Beginning next year, the Pharmacy School will be enrolling incoming freshman students directly into the Pharmacy School as they are admitted into the pharmacy studies program. This marks a welcome change for the school. Now undergraduates in the program no longer have to say, “Oh, well technically I’m pre-pharm.”
This has a measurable benefit in reducing needless bureaucracy. Yes, students still must apply to the professional program in their second year. But they no longer have to take the standardized test for pharmacy school, the Pharmacy College Admission Test.
This is a much-needed change. The whole point of the pharmacy studies major is so the University of Connecticut can give students the knowledge they need for pharmacy school. Hopefully, this means they would believe a student in good standing in the program would be ready. It’s a sign of belief in their own program. Now, the pharmacy school is in line with other graduate programs at UConn, many of which do not require things like Graduate Record Exams if the student is coming for UConn. In a time where standardized testing bears down on students from childhood to adulthood, lessening that strain in any way helps.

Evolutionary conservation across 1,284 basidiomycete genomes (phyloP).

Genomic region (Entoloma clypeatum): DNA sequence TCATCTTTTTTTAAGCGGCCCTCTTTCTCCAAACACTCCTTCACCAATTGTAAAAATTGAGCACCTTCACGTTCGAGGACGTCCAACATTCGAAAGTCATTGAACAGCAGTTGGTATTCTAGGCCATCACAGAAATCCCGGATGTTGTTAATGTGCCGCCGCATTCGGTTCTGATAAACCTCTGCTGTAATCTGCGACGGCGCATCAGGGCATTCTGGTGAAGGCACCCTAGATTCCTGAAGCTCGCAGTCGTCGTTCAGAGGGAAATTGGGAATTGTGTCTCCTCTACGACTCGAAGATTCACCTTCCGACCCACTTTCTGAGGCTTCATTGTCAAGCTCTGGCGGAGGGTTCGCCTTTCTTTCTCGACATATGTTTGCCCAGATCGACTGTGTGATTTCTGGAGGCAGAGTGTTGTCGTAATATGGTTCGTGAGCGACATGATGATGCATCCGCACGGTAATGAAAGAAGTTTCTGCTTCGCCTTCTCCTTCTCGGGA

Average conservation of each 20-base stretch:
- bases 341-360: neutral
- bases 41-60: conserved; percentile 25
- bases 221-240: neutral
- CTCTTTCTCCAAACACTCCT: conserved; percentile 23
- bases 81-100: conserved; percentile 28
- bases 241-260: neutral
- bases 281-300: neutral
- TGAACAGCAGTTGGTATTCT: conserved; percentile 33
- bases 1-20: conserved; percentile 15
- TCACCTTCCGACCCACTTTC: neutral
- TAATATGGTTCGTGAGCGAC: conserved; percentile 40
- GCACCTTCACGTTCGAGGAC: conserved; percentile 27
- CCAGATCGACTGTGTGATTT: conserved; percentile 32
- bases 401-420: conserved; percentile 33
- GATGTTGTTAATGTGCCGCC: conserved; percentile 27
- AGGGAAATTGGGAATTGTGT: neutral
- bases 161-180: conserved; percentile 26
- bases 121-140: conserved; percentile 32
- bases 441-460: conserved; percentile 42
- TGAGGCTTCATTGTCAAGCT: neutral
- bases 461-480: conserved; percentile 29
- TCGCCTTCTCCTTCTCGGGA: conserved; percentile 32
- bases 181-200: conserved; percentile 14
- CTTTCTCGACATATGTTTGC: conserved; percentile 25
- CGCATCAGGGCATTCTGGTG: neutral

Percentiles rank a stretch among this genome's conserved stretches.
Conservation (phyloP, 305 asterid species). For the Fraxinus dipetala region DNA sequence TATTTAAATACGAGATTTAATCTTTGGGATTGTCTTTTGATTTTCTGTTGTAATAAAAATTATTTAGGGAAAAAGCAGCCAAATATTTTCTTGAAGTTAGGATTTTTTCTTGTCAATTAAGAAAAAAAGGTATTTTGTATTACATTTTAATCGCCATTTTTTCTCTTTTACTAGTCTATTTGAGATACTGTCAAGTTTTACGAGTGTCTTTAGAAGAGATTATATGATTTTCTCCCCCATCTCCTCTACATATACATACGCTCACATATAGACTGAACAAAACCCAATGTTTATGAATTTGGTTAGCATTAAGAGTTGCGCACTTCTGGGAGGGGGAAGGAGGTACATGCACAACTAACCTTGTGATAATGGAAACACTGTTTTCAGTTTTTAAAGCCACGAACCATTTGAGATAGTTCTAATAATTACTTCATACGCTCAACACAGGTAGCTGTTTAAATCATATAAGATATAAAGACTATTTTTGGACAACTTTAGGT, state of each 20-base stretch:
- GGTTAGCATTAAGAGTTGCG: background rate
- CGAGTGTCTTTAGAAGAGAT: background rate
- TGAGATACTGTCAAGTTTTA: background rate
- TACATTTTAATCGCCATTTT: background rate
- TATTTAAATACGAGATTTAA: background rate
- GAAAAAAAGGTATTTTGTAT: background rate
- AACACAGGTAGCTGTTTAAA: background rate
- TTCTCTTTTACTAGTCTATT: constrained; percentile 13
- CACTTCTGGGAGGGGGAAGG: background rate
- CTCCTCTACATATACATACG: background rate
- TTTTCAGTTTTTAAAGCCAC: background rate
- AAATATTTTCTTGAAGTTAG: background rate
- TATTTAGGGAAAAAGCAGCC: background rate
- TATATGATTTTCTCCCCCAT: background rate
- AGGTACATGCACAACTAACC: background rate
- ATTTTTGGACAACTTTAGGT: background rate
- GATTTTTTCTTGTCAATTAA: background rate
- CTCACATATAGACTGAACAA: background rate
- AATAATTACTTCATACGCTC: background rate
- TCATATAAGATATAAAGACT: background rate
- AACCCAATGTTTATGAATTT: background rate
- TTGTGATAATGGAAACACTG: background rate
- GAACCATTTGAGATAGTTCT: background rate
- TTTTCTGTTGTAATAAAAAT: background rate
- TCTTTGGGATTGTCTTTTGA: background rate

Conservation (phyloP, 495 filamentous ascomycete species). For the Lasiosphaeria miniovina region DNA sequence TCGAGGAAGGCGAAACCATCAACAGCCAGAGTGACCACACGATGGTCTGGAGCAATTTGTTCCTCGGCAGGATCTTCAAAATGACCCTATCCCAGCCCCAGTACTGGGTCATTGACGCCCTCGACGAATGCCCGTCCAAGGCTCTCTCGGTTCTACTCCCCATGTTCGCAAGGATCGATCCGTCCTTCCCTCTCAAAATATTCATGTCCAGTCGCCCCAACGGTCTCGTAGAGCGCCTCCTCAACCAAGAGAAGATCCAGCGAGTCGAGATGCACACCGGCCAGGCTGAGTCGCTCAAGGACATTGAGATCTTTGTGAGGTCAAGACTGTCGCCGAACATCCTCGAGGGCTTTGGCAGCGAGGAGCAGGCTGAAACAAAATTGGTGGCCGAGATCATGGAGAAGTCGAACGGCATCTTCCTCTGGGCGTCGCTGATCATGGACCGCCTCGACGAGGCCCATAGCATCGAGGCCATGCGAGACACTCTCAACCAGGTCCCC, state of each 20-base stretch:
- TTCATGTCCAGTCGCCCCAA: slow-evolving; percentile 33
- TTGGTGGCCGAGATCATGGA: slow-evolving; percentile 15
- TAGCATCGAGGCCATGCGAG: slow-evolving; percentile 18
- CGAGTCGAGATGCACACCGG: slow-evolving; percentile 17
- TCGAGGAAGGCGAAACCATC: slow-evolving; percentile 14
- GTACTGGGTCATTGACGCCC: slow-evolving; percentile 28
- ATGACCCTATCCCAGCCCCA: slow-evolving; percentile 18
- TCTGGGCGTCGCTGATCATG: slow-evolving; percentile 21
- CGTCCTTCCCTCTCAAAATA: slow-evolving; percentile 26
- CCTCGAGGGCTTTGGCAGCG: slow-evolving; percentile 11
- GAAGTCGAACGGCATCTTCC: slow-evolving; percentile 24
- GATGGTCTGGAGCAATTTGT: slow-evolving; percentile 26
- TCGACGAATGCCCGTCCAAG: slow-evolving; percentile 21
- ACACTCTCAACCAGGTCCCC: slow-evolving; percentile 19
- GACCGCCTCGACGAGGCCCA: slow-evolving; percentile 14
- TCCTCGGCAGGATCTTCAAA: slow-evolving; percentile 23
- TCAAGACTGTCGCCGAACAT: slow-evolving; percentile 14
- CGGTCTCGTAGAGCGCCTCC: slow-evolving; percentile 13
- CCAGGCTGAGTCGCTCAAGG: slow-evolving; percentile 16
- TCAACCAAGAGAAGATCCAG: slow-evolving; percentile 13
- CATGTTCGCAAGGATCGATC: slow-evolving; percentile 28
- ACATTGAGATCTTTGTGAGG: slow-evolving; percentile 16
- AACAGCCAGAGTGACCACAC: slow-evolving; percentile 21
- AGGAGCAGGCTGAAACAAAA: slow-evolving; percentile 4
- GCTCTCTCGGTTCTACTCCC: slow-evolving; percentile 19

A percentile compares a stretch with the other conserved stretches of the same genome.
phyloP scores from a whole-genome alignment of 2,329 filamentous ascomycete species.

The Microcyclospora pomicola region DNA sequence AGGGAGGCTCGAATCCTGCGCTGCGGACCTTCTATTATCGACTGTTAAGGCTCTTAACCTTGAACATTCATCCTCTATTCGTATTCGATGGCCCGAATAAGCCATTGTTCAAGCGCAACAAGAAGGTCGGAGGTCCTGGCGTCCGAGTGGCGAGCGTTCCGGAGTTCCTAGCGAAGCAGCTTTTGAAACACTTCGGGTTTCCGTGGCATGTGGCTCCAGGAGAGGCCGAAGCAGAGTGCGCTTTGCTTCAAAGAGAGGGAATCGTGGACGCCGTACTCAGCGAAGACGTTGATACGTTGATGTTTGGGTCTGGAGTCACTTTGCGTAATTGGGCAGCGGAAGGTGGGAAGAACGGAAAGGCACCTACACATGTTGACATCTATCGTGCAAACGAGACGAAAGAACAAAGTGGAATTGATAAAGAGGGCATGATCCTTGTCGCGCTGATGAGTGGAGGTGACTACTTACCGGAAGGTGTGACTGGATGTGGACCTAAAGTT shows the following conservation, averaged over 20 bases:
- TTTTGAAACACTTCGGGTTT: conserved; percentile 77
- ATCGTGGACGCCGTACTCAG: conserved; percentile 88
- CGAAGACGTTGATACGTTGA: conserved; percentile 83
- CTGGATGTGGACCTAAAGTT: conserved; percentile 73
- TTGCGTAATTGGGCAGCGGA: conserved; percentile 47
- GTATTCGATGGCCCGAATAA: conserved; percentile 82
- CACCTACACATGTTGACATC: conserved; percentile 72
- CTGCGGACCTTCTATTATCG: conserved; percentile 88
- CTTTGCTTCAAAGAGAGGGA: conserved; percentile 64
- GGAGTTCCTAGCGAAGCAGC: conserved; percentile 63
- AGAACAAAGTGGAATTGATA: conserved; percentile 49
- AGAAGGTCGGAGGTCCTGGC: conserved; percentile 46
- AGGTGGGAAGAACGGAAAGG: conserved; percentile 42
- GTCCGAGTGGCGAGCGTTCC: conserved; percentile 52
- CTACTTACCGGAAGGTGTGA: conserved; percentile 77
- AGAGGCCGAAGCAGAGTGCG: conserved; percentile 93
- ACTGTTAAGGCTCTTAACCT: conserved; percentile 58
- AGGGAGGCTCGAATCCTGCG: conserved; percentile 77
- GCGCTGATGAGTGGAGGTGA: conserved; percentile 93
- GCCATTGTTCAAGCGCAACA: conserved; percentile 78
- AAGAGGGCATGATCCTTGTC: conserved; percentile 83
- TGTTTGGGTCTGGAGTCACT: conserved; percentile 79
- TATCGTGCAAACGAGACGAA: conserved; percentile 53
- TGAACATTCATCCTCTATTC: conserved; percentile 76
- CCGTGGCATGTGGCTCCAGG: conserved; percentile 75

More abstractly, this change helps pharmacy students with self-actualization. The Pharmacy School is now telling admitted students from the start that they believe in them. On the students’ side, they now get to claim some sort of pride in their program from the start, no strings attached. Perhaps this sounds silly, but this change will give some subtle confidence to pharmacy studies majors. In the same way that School of Engineering students want to call themselves engineers, or how pre-med students wish to call themselves students in medicine, pharmacy students want to see themselves as pharmacists-in-training.
In undergraduate studies, we are still stuck in a sort of incubation process. Our life is on hold as we study full-time towards a shot at a better quality of life. If students have a goal in mind for after — be it a job or graduate studies — that is often where their mind is at. There is no harm in letting students work toward this.
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